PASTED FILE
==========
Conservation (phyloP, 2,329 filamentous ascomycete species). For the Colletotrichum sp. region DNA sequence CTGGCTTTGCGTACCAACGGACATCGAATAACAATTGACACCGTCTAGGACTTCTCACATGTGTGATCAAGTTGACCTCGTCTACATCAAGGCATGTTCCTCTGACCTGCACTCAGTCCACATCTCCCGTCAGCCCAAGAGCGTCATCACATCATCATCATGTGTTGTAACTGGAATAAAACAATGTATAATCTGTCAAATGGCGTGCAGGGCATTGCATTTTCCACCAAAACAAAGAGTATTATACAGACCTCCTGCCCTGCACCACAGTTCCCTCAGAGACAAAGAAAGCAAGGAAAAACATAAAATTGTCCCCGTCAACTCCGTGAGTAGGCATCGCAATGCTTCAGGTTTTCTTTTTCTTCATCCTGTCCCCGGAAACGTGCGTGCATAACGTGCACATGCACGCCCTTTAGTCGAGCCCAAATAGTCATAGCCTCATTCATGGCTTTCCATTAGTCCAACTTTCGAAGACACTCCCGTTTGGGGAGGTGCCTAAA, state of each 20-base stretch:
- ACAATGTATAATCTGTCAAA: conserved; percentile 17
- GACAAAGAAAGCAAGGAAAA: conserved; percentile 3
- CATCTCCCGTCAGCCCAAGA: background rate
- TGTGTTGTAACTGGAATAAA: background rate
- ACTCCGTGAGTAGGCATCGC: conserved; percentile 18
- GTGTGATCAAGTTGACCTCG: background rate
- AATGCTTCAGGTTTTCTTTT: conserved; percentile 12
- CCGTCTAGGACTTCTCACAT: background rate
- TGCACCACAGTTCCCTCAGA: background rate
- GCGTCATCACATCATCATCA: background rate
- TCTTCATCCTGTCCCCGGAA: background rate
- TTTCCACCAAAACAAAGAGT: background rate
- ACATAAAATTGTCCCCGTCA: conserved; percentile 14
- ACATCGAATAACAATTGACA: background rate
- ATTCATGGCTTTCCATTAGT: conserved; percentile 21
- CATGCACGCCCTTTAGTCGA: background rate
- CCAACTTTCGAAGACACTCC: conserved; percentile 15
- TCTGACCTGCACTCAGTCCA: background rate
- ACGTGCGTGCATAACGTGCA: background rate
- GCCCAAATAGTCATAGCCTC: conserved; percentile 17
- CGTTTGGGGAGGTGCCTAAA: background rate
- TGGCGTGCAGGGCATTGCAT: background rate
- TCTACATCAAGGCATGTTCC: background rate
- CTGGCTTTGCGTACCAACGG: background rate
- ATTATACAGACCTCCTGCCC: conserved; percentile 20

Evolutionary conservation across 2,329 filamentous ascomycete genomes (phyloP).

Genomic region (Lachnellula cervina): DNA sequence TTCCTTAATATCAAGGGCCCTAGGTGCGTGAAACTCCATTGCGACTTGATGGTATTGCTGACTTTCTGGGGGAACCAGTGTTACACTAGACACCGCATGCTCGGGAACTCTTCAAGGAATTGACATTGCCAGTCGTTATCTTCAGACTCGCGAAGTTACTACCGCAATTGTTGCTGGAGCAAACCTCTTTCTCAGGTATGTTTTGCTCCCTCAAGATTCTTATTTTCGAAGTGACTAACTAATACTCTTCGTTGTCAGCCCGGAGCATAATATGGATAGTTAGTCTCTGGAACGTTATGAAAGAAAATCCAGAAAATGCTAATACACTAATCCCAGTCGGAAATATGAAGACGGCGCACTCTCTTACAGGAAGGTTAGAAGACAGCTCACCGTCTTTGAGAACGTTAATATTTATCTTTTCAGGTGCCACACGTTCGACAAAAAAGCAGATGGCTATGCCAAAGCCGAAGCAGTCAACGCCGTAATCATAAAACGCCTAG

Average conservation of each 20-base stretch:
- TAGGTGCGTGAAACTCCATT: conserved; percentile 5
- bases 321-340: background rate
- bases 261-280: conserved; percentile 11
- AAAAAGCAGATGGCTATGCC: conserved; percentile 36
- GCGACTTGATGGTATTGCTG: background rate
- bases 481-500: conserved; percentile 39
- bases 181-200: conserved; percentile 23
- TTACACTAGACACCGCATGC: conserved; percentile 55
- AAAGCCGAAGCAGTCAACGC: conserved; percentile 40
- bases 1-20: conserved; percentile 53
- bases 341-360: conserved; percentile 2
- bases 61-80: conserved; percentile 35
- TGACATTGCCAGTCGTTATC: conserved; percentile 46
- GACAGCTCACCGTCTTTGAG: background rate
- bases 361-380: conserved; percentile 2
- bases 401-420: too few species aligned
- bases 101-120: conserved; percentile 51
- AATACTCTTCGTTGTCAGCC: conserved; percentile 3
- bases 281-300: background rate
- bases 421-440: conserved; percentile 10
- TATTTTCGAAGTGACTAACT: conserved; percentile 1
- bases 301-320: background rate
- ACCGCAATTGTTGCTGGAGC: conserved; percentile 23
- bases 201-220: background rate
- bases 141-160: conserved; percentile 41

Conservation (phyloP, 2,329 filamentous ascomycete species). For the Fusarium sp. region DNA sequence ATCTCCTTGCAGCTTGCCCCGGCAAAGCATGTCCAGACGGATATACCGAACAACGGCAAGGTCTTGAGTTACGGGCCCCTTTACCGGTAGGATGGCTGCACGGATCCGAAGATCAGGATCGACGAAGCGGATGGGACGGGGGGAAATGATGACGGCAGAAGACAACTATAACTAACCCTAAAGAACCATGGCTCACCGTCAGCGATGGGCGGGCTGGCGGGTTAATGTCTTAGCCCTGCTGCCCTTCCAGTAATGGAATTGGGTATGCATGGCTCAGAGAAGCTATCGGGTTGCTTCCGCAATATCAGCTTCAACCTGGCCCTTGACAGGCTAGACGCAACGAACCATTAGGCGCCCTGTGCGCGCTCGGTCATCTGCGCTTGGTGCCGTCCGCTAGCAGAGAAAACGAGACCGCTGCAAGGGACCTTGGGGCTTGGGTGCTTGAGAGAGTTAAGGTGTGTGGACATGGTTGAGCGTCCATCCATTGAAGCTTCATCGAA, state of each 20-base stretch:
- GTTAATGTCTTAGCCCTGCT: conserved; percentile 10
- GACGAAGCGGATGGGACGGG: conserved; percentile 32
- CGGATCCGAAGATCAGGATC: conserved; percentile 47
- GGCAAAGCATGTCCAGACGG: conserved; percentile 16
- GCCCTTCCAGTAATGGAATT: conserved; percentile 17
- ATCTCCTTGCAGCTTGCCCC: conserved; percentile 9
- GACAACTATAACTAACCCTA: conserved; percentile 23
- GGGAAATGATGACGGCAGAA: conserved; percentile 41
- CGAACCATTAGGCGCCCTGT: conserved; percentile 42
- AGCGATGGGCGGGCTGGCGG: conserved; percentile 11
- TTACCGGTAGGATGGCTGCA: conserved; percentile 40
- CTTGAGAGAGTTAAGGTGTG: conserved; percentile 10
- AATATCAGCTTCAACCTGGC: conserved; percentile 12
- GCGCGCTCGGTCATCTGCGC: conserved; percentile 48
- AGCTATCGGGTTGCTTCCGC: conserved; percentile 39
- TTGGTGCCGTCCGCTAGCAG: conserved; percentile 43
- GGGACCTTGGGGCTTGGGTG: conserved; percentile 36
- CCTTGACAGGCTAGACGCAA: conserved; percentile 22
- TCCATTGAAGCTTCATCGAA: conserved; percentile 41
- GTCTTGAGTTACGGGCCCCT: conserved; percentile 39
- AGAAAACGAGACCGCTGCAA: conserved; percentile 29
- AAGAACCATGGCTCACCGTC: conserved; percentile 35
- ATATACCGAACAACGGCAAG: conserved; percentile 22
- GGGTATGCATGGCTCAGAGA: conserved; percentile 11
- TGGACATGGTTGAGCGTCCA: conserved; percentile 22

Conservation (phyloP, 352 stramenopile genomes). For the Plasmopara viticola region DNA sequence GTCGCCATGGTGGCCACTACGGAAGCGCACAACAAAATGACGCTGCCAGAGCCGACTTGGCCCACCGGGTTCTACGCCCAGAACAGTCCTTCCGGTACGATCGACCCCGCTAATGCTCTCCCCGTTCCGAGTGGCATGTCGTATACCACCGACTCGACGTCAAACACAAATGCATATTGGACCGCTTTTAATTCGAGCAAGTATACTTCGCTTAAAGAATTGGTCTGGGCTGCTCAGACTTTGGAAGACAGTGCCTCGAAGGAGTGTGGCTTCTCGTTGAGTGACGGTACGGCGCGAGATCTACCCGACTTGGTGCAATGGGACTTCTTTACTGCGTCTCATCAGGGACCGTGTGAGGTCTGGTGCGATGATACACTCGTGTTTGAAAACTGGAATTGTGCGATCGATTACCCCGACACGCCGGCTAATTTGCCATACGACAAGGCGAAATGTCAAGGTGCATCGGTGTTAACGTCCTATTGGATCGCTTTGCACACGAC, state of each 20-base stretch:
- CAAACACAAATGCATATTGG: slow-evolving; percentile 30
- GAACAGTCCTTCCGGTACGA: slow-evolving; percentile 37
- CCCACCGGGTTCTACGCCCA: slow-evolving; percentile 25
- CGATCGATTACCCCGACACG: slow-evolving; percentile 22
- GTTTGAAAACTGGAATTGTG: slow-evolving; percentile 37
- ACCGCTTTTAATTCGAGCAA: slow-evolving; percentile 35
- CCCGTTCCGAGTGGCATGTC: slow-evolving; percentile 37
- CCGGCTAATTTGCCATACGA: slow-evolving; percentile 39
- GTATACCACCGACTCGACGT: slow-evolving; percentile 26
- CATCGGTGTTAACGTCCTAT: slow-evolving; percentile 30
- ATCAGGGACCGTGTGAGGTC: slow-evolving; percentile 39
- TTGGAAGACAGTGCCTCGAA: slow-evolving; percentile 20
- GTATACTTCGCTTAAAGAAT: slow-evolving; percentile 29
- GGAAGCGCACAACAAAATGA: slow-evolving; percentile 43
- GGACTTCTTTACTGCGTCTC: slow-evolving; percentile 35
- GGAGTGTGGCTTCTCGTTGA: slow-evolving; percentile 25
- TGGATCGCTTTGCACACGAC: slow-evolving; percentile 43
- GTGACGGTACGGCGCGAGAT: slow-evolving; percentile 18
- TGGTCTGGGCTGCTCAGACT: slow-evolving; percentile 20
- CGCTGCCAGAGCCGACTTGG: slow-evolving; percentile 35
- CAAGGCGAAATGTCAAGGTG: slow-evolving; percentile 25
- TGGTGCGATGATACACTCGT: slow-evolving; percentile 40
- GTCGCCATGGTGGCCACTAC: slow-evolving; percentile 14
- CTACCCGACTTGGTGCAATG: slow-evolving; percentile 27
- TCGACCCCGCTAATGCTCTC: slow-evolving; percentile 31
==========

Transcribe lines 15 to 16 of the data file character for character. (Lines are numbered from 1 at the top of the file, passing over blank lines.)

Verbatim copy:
- ACATCGAATAACAATTGACA: background rate
- ATTCATGGCTTTCCATTAGT: conserved; percentile 21